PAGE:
18 November 2009
Pandemic Influenza (H1N1) 09 Swine Flu - Update 161
Influenza activity in New Zealand continues to to be low, with visits to doctors for influenza-like illness (ILI) being below the "baseline" level. Deaths attributed to pandemic influenza remain at 20.
Graph of weekly consultation rates for influenza-like illness in New Zealand, 2007-2009
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Source: Institute of Environmental Science and Research, Influenza Weekly Update
Based on our experience and those of other countries, only a small minority of patients develop severe illness. However, the risk factors for severe disease are similar to those identified for complications from seasonal flu. Persons at increased risk of more complicated or severe illness associated with infection by the pandemic influenza virus include children under five years, pregnant women, patients who are severely obese or with chronic pulmonary, cardiac, renal and/or liver disease, and patients with immunosuppression related to treatment for cancer or due to other diseases.
People who are ill and their caregivers should be aware of the warning signs for severe influenza, and when to seek medical care. Information on the signs and symptoms of influenza, and tips in caring for yourself and others are available on the Ministry of Health website (http://www.moh.govtnz/influenza-a-h1n1 ). Free medical advice is available on Healthline (0800 611 116).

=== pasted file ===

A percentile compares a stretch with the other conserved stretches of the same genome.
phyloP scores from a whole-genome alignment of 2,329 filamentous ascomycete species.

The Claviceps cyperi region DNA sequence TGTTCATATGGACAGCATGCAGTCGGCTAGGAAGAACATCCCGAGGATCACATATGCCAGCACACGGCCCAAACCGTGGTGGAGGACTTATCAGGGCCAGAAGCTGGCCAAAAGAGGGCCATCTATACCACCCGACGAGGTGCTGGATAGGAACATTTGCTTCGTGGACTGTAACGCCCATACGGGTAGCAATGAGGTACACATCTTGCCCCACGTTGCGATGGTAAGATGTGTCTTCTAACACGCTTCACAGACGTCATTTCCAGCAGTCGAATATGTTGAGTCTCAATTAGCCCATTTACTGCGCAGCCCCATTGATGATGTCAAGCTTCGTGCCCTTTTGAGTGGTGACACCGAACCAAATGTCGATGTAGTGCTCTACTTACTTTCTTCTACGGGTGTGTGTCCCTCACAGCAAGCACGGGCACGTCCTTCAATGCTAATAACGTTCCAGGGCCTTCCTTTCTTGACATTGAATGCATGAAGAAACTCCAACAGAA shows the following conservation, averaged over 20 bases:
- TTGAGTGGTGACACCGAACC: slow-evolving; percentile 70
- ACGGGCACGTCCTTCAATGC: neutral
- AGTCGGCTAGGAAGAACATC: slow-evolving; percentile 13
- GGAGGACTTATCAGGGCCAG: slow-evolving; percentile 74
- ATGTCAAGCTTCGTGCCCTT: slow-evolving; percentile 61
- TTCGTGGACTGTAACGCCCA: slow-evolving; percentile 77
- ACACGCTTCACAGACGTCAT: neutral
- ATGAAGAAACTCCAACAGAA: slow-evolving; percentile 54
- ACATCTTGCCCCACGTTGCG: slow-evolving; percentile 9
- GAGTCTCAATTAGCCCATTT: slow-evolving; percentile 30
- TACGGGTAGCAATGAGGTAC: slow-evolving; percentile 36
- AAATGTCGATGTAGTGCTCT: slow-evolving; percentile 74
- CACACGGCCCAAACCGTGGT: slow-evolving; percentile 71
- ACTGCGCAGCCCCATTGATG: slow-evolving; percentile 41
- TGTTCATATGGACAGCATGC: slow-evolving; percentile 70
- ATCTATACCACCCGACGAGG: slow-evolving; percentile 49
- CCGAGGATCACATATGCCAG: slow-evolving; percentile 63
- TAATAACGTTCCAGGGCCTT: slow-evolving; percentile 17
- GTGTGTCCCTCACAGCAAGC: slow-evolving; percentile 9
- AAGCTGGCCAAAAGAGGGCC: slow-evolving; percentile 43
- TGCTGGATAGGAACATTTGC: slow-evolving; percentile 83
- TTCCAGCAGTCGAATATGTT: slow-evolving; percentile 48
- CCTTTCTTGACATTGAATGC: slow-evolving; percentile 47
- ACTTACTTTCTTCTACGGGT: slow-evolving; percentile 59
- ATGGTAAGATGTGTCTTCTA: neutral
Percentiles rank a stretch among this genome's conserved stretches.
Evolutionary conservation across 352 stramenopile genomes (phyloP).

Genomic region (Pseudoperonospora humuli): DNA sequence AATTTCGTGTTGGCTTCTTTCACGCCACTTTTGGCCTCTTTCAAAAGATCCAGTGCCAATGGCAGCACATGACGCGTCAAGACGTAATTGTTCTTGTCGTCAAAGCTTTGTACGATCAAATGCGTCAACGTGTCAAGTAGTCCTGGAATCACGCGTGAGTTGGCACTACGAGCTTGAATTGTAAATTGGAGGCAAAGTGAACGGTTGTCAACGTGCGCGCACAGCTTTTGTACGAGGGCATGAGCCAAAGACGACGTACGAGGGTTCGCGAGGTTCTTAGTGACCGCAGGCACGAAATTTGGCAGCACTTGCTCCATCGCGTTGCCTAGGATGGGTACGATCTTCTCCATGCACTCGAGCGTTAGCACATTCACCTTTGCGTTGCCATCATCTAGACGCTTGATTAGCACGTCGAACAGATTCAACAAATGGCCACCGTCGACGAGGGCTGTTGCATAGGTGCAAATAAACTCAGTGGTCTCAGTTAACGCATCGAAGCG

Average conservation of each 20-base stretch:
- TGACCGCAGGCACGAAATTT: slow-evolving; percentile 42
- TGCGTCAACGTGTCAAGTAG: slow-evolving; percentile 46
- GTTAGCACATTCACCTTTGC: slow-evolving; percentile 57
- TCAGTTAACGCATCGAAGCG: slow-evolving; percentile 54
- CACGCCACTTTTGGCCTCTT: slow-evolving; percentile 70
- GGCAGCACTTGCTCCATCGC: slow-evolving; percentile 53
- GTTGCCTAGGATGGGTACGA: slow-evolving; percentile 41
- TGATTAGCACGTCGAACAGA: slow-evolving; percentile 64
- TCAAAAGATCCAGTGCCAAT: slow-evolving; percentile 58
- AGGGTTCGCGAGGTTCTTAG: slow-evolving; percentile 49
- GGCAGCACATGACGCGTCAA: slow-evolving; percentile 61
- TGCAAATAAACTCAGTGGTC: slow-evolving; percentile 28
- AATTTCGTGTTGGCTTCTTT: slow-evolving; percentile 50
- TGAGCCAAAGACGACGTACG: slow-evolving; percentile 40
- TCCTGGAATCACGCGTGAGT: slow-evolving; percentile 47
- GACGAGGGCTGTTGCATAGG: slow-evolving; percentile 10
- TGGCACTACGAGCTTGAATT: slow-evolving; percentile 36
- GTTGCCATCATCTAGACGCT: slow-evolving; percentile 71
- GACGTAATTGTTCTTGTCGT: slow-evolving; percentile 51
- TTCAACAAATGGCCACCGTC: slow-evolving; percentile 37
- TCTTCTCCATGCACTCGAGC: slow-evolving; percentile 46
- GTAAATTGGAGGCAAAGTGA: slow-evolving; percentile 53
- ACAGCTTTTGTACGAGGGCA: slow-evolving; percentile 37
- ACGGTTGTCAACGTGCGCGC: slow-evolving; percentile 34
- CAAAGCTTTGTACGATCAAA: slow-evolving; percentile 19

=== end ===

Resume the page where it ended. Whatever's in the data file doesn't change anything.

The World Health Organization’s latest update on 13 November 2009 cited over half a million laboratory-confirmed cases and at least 6200 deaths. Cases have been reported from nearly all countries and territories.
Rates of ILI show early signs of peaking in parts of North America and are intensifying across much of Europe and Central and Eastern Asia. Further information on the progress of the pandemic is available on the WHO website: http://www.who.int/csr/don/2009_11_13/en/index.html
With the infection now being widespread overseas, particularly in the northern hemisphere, it would be wise for New Zealanders planning overseas travel to be aware of the situation and to take appropriate precautions when away. In particular, they should follow the same basic precautions that stood us in good stead during our earlier wave here - regularly washing and drying hands, staying away from people who are unwell, covering coughs and sneezes, and staying away from others if they themselves become sick.
WHO has just released a document outlining key planning considerations for organisers of mass gatherings in light of the pandemic. The document is a useful resource for event planners given the continuing spread of the pandemic influenza virus worldwide. http://www.who.int/csr/resources/publications/swineflu/h1n1_mass_gatherings/en/index.html